"The model of entrepreneurship is based on what it took to be a founder 20 years ago. That model is changing."
Think you don't fit the profile of someone in tech? Think again, says Pymetrics co-founder and CEO Frida Polli. The former neuroscientist spent a decade at Harvard and MIT before realizing she wanted to use her experience to solve more real-world problems. After finishing her MBA and returning to the job market, Frida recognized the job search process hadn't changed much in 20 years. She started Pymetrics, which uses artificial intelligence to help match users with their dream careers and support employers in making more predictive and fair hires. At the time, Frida was in her late 30s and a single mom. "I didn't look like a hacker in a hoodie or even like someone on Forbes 30 Under 30 list." Proof that what you look like doesn't have to determine what you end up doing.
"If you think you've got a great idea, go for it!"
Jennifer Fitzgerald, co-founder and CEO of PolicyGenius, had the room laughing with her story about wrestling with the decision to quit her stable job and start her own company. In a moment of hilarious clarity, Fitzgerald remembered a vignette from MTV's hit reality series The Hills. "In the immortal advice of Heidi from The Hills, "just quit," says Jennifer. If you're feeling risk averse and worrying about all the what ifs—guess what? You'll survive. Rejection is a humbling part of the process that everyone faces, so you need tough skin and you'll get through it.
"If you are proud of what you launch, you've waited for too long."
The Muse co-founder and COO Alex Cavoulacos had a clear vision for her career development site, but it didn't take long to realize simplifying and iterating at every stage would make more sense and build a better product. Alex says the evolution to awesome starts by figuring out what you can do now to make things happen. That rang true for every stage of starting her business, beginning with launching on a WordPress site, to applying for Y Combinator, learning to code and even hiring her first developer by trading coding support for room and board. Alex also shared the importance and benefits of going to market with a minimal viable product, instead of waiting for perfection. You have to start somewhere if you want to start a business.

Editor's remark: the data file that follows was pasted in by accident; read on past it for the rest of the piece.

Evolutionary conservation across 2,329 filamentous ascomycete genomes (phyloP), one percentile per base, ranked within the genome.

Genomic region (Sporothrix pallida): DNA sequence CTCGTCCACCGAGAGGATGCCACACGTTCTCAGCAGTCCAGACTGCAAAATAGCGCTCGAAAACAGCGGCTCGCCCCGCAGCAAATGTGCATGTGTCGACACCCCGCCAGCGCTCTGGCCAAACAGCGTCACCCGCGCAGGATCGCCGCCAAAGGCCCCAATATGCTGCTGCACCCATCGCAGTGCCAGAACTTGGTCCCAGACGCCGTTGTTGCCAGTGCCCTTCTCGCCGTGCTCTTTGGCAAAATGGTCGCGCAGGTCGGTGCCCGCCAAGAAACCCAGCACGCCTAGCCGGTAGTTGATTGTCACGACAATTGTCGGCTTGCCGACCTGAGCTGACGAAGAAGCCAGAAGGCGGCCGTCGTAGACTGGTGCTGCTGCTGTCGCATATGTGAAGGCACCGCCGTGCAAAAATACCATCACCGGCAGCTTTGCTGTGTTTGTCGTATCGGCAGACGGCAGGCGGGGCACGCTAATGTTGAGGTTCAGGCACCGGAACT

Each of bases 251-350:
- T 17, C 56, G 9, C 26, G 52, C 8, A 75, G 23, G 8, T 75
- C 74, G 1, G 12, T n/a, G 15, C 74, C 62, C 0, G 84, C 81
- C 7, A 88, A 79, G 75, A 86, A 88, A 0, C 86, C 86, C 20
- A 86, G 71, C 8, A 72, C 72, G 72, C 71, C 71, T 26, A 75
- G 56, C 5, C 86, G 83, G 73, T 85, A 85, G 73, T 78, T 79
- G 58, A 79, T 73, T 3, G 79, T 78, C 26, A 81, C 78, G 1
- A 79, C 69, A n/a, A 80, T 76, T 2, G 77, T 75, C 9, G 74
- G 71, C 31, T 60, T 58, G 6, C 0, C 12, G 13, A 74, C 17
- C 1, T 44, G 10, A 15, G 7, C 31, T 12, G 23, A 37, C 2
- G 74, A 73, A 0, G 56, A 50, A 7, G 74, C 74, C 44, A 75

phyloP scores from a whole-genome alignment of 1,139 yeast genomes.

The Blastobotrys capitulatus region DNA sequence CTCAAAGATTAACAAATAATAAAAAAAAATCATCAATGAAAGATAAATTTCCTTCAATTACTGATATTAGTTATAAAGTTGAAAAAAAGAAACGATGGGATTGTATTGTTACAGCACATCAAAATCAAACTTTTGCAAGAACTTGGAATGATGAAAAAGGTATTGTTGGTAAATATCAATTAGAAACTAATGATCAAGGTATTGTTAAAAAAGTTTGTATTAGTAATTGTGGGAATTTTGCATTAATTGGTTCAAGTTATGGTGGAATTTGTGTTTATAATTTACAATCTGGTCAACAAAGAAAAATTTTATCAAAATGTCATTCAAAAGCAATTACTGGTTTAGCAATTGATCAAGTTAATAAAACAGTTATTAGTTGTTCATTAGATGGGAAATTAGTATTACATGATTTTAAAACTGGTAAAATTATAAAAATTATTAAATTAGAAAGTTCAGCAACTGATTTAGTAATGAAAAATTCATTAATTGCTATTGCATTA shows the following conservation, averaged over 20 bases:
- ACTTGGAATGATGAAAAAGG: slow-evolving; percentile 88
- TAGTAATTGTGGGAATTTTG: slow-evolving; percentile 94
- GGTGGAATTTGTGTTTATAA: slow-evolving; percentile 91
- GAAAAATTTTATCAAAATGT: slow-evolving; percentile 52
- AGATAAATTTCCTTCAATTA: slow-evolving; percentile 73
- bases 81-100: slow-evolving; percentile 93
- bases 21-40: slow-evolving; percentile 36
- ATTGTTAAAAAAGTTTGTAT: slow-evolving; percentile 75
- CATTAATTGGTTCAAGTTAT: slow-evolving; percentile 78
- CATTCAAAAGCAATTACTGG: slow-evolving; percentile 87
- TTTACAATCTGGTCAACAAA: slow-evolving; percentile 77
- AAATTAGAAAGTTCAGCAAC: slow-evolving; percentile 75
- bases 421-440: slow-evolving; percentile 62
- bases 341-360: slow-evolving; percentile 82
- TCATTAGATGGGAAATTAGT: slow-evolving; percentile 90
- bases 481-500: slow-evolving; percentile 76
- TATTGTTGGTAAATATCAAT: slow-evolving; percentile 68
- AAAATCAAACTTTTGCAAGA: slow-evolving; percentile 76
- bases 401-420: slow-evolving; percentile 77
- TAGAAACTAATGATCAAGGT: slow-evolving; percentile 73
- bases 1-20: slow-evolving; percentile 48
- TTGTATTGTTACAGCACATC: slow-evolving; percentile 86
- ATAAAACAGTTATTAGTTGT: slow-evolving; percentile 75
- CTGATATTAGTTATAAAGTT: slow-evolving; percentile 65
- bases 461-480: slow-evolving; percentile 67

Want to inspire and support women leaders in tech?
If you're interested in learning more about how we can help women in the tech industry succeed, check out "Building Tech Companies Where Women Thrive." This study commissioned by CommonBond explores data from our recent Women in Tech Week survey. Together with Qualtrics, we asked more than 600 women who work in technology and students interested in the field how companies can create workplaces where women can succeed. Among the key findings: about 56% of all participants said more women in leadership is the number one change they want their company to make. Find more data, insights and recommendations when you download "Building Tech Companies Where Women Thrive."
You can also help send a new generation of women into tech careers by participating in our online social media fundraiser for Girls Who Code. Through October 15, post why you're proud to be a woman in tech or why you support women in tech on Instagram, Facebook or Twitter. Use the hashtag #2017WITW and tag two friends to participate. For every post, CommonBond will donate to Girls Who Code to inspire girls and young women to choose a career in technology.
This year was the first year of Women in Tech Week, and we're looking forward to an even bigger celebration next year.